Thursday, 24 December 2009


Well it looks as though it will be a white Christmas here  on the North West coast– snow for the last 6 days on and off – unheard of and I don’t like it.  It looks lovely but that is all it does for me – I never feel too safe when walking so tend to stay in and just look – a real wimp I’m afraid.  Good job we have plenty of food in for Christmas though we should be in Bury for lunch tomorrow!!!!

A few snowy ‘pics’ from my garden  -  a bit cold to sit here!!


Not many cars about today.


And a Christmas tree for you all from me -



With best wishes.  Sandra.

Tuesday, 1 December 2009

Talking Threads - TV Show

I have just picked this up from another Guild blog page and thought you might like this information, if you do not already have it.

Below is the complete listing for the Talking Threads TV Show (on Sky):

Remember, if you don't have Sky you can still watch it for free via the Country Channel TV Website

[ website ] which works similar to the BBC iPlayer or video on demand. You can watch Talking Threads anytime; each episode will be available online from the day it goes out on Sky and will stay there indefinitely.

I know that some of these dates have gone, but as it says they are available indefinitely – haven’t tried yet so can’t confirm this information. (Sandra)

Episode 1- Wednesday 14th Oct 19:00 - Jill Kennedy (Silk painting)
Episode 2- Wednesday 21st Oct 19:00 - Gilda Baron (Landscapes)
Episode 3- Wednesday 28th Oct 19:00 - Di Wells (Quilting on paper)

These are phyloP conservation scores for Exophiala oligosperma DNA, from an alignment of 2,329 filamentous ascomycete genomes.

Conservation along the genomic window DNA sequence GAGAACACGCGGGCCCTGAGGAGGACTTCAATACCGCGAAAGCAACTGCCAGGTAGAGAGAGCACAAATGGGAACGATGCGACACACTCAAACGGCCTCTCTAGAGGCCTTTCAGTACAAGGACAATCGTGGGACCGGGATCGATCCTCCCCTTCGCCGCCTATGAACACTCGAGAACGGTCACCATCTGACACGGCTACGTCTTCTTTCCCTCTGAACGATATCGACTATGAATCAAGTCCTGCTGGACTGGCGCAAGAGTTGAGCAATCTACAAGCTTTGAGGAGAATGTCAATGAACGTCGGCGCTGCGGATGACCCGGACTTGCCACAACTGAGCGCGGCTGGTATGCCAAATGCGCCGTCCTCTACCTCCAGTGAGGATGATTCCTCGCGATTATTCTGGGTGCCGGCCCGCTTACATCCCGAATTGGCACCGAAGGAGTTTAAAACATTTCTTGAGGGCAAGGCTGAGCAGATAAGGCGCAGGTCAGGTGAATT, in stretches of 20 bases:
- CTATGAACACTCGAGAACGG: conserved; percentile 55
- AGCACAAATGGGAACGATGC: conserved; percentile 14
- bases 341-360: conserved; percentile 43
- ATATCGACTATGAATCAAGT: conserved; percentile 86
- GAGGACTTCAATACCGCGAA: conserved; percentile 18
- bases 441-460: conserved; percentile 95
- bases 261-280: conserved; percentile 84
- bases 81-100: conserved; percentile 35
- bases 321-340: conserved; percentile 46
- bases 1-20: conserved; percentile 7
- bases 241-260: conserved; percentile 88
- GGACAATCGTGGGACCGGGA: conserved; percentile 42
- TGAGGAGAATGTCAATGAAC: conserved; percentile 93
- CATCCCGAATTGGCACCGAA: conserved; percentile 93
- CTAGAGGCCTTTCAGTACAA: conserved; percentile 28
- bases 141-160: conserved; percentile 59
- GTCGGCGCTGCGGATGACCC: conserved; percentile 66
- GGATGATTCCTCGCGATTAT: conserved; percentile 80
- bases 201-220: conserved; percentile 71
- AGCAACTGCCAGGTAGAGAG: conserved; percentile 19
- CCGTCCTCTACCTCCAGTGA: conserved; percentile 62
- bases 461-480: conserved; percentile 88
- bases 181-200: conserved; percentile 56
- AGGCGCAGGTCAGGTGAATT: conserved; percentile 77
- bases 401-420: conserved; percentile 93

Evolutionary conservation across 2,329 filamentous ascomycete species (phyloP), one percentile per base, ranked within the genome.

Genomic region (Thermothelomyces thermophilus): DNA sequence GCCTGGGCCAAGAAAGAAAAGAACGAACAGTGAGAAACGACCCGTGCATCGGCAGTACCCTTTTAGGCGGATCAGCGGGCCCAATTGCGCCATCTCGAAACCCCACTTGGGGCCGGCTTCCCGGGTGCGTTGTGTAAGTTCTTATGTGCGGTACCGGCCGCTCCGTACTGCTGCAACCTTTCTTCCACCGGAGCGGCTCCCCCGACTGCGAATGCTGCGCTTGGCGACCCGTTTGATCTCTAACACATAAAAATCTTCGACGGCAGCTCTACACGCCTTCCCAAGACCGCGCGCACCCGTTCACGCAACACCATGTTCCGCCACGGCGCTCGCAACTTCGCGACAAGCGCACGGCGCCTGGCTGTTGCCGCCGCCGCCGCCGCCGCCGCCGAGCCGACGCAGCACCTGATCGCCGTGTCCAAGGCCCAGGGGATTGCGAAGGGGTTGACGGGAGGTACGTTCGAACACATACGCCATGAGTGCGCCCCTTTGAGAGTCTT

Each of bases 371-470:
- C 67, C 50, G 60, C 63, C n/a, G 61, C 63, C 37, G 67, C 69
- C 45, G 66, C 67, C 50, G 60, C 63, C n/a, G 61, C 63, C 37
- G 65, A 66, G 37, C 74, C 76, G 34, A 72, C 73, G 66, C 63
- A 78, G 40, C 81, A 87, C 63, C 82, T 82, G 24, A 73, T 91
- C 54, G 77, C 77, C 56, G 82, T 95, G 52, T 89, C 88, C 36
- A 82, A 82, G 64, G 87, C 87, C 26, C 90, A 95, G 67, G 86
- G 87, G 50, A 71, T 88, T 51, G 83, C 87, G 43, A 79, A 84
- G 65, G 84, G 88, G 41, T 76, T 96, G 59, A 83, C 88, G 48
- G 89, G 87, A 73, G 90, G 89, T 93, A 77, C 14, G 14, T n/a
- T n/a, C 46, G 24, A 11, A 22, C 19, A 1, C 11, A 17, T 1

Episode 4- Wednesday 4th Nov 19:00 - Kim Thittichai (Stitching & melting - Tyvek)
Episode 5- Wednesday 11th Nov 19:00 - Fay Maxwell (Cutting through layers)
Episode 6- Wednesday 18th Nov 19:00 - Linda Miller (Machine embroidery)
Episode 7- Wednesday 25th Nov 19:00 - Myfanwy Hart (Dyeing)
Episode 8- Wednesday 2nd Dec 19:00
Episode 9- Wednesday 9th Dec 19:00
Episode 10- Wednesday 16th Dec 19:00

Each episode will be repeated on Thursday morning (05:30) and again at lunch time (12:00). It is also being shown on Sundays at 12:00.

Monday, 30 November 2009


The monthly colour raffle will be a much brighter and happier looking creature this month - THE CHRISTMAS TREE WORM (ugh!! - sounds awful but he is quite pretty) whose colours are red-orange; gold; white and navy blue. Please bring fabrics, threads, beads, buttons - anything you have, to make this a bumper Christmas prize!!

AND remember there will also be the General Raffle this month, so your purse would be handy too!!!!